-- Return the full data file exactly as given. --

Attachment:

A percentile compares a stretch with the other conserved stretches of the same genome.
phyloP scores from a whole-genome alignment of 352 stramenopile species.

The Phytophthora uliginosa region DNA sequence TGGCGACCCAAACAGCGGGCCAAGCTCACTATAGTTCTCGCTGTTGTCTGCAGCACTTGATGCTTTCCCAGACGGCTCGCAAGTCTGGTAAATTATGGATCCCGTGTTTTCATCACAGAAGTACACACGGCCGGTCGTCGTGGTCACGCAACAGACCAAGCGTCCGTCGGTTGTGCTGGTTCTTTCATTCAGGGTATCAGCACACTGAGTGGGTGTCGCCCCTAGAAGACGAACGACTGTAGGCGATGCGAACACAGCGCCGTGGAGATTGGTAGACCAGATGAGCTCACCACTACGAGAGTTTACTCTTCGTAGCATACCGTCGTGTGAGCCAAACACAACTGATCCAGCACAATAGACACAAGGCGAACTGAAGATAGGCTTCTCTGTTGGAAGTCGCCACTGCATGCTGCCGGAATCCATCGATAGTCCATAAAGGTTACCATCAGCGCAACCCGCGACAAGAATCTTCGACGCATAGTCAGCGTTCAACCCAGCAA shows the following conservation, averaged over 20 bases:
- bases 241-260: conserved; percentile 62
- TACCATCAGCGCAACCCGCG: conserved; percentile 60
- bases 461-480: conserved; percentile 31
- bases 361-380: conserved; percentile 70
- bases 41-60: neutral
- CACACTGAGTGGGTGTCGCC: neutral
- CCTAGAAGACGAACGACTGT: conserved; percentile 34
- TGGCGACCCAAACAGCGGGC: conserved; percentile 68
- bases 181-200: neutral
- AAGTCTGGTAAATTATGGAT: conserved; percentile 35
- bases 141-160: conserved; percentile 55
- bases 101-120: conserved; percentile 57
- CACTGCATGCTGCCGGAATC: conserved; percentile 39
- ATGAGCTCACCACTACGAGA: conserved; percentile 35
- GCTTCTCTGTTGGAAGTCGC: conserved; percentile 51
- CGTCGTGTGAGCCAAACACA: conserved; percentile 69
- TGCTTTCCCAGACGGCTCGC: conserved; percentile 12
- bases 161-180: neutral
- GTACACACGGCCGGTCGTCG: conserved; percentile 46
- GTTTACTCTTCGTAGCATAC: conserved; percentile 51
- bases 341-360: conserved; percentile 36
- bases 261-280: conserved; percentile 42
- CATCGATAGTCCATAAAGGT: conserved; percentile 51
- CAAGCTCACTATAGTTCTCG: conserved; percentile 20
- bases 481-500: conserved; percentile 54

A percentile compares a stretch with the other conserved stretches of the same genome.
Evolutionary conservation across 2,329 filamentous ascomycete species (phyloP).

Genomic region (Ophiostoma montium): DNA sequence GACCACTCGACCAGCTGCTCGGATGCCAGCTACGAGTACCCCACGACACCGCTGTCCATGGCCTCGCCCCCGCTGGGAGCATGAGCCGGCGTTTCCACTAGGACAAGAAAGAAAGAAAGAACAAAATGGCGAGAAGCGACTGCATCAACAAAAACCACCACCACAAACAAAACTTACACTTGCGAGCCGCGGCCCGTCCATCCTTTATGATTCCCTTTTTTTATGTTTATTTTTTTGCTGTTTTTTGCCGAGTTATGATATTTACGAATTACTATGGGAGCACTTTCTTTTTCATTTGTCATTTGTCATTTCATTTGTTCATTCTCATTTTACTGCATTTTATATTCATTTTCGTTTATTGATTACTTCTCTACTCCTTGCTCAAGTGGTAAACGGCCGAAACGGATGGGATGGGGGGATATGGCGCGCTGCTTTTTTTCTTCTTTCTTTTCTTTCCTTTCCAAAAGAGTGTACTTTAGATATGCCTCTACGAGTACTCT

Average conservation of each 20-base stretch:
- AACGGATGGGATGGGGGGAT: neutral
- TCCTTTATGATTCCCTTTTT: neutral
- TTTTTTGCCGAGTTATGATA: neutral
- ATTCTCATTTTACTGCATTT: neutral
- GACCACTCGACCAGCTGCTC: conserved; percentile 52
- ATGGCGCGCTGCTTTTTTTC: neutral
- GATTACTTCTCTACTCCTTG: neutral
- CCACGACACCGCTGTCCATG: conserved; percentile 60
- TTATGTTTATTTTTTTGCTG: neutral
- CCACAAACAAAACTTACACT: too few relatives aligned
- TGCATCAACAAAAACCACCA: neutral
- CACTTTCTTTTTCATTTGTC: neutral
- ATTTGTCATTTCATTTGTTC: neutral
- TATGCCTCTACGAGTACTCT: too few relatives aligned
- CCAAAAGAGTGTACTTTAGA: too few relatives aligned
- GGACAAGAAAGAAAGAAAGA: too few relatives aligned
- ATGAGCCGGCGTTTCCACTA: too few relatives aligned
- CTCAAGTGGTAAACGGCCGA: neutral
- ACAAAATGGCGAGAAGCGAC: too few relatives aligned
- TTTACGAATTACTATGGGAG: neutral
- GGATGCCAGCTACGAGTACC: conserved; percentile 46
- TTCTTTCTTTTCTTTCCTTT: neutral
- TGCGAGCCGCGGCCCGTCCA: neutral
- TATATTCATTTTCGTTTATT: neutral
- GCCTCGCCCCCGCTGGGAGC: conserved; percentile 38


A percentile compares a stretch with the other conserved stretches of the same genome.
phyloP scores from a whole-genome alignment of 352 stramenopile species.

The Phytophthora uliginosa region DNA sequence TGGCGACCCAAACAGCGGGCCAAGCTCACTATAGTTCTCGCTGTTGTCTGCAGCACTTGATGCTTTCCCAGACGGCTCGCAAGTCTGGTAAATTATGGATCCCGTGTTTTCATCACAGAAGTACACACGGCCGGTCGTCGTGGTCACGCAACAGACCAAGCGTCCGTCGGTTGTGCTGGTTCTTTCATTCAGGGTATCAGCACACTGAGTGGGTGTCGCCCCTAGAAGACGAACGACTGTAGGCGATGCGAACACAGCGCCGTGGAGATTGGTAGACCAGATGAGCTCACCACTACGAGAGTTTACTCTTCGTAGCATACCGTCGTGTGAGCCAAACACAACTGATCCAGCACAATAGACACAAGGCGAACTGAAGATAGGCTTCTCTGTTGGAAGTCGCCACTGCATGCTGCCGGAATCCATCGATAGTCCATAAAGGTTACCATCAGCGCAACCCGCGACAAGAATCTTCGACGCATAGTCAGCGTTCAACCCAGCAA shows the following conservation, averaged over 20 bases:
- bases 241-260: conserved; percentile 62
- TACCATCAGCGCAACCCGCG: conserved; percentile 60
- bases 461-480: conserved; percentile 31
- bases 361-380: conserved; percentile 70
- bases 41-60: neutral
- CACACTGAGTGGGTGTCGCC: neutral
- CCTAGAAGACGAACGACTGT: conserved; percentile 34
- TGGCGACCCAAACAGCGGGC: conserved; percentile 68
- bases 181-200: neutral
- AAGTCTGGTAAATTATGGAT: conserved; percentile 35
- bases 141-160: conserved; percentile 55
- bases 101-120: conserved; percentile 57
- CACTGCATGCTGCCGGAATC: conserved; percentile 39
- ATGAGCTCACCACTACGAGA: conserved; percentile 35
- GCTTCTCTGTTGGAAGTCGC: conserved; percentile 51
- CGTCGTGTGAGCCAAACACA: conserved; percentile 69
- TGCTTTCCCAGACGGCTCGC: conserved; percentile 12
- bases 161-180: neutral
- GTACACACGGCCGGTCGTCG: conserved; percentile 46
- GTTTACTCTTCGTAGCATAC: conserved; percentile 51
- bases 341-360: conserved; percentile 36
- bases 261-280: conserved; percentile 42
- CATCGATAGTCCATAAAGGT: conserved; percentile 51
- CAAGCTCACTATAGTTCTCG: conserved; percentile 20
- bases 481-500: conserved; percentile 54

A percentile compares a stretch with the other conserved stretches of the same genome.
Evolutionary conservation across 2,329 filamentous ascomycete species (phyloP).

Genomic region (Ophiostoma montium): DNA sequence GACCACTCGACCAGCTGCTCGGATGCCAGCTACGAGTACCCCACGACACCGCTGTCCATGGCCTCGCCCCCGCTGGGAGCATGAGCCGGCGTTTCCACTAGGACAAGAAAGAAAGAAAGAACAAAATGGCGAGAAGCGACTGCATCAACAAAAACCACCACCACAAACAAAACTTACACTTGCGAGCCGCGGCCCGTCCATCCTTTATGATTCCCTTTTTTTATGTTTATTTTTTTGCTGTTTTTTGCCGAGTTATGATATTTACGAATTACTATGGGAGCACTTTCTTTTTCATTTGTCATTTGTCATTTCATTTGTTCATTCTCATTTTACTGCATTTTATATTCATTTTCGTTTATTGATTACTTCTCTACTCCTTGCTCAAGTGGTAAACGGCCGAAACGGATGGGATGGGGGGATATGGCGCGCTGCTTTTTTTCTTCTTTCTTTTCTTTCCTTTCCAAAAGAGTGTACTTTAGATATGCCTCTACGAGTACTCT

Average conservation of each 20-base stretch:
- AACGGATGGGATGGGGGGAT: neutral
- TCCTTTATGATTCCCTTTTT: neutral
- TTTTTTGCCGAGTTATGATA: neutral
- ATTCTCATTTTACTGCATTT: neutral
- GACCACTCGACCAGCTGCTC: conserved; percentile 52
- ATGGCGCGCTGCTTTTTTTC: neutral
- GATTACTTCTCTACTCCTTG: neutral
- CCACGACACCGCTGTCCATG: conserved; percentile 60
- TTATGTTTATTTTTTTGCTG: neutral
- CCACAAACAAAACTTACACT: too few relatives aligned
- TGCATCAACAAAAACCACCA: neutral
- CACTTTCTTTTTCATTTGTC: neutral
- ATTTGTCATTTCATTTGTTC: neutral
- TATGCCTCTACGAGTACTCT: too few relatives aligned
- CCAAAAGAGTGTACTTTAGA: too few relatives aligned
- GGACAAGAAAGAAAGAAAGA: too few relatives aligned
- ATGAGCCGGCGTTTCCACTA: too few relatives aligned
- CTCAAGTGGTAAACGGCCGA: neutral
- ACAAAATGGCGAGAAGCGAC: too few relatives aligned
- TTTACGAATTACTATGGGAG: neutral
- GGATGCCAGCTACGAGTACC: conserved; percentile 46
- TTCTTTCTTTTCTTTCCTTT: neutral
- TGCGAGCCGCGGCCCGTCCA: neutral
- TATATTCATTTTCGTTTATT: neutral
- GCCTCGCCCCCGCTGGGAGC: conserved; percentile 38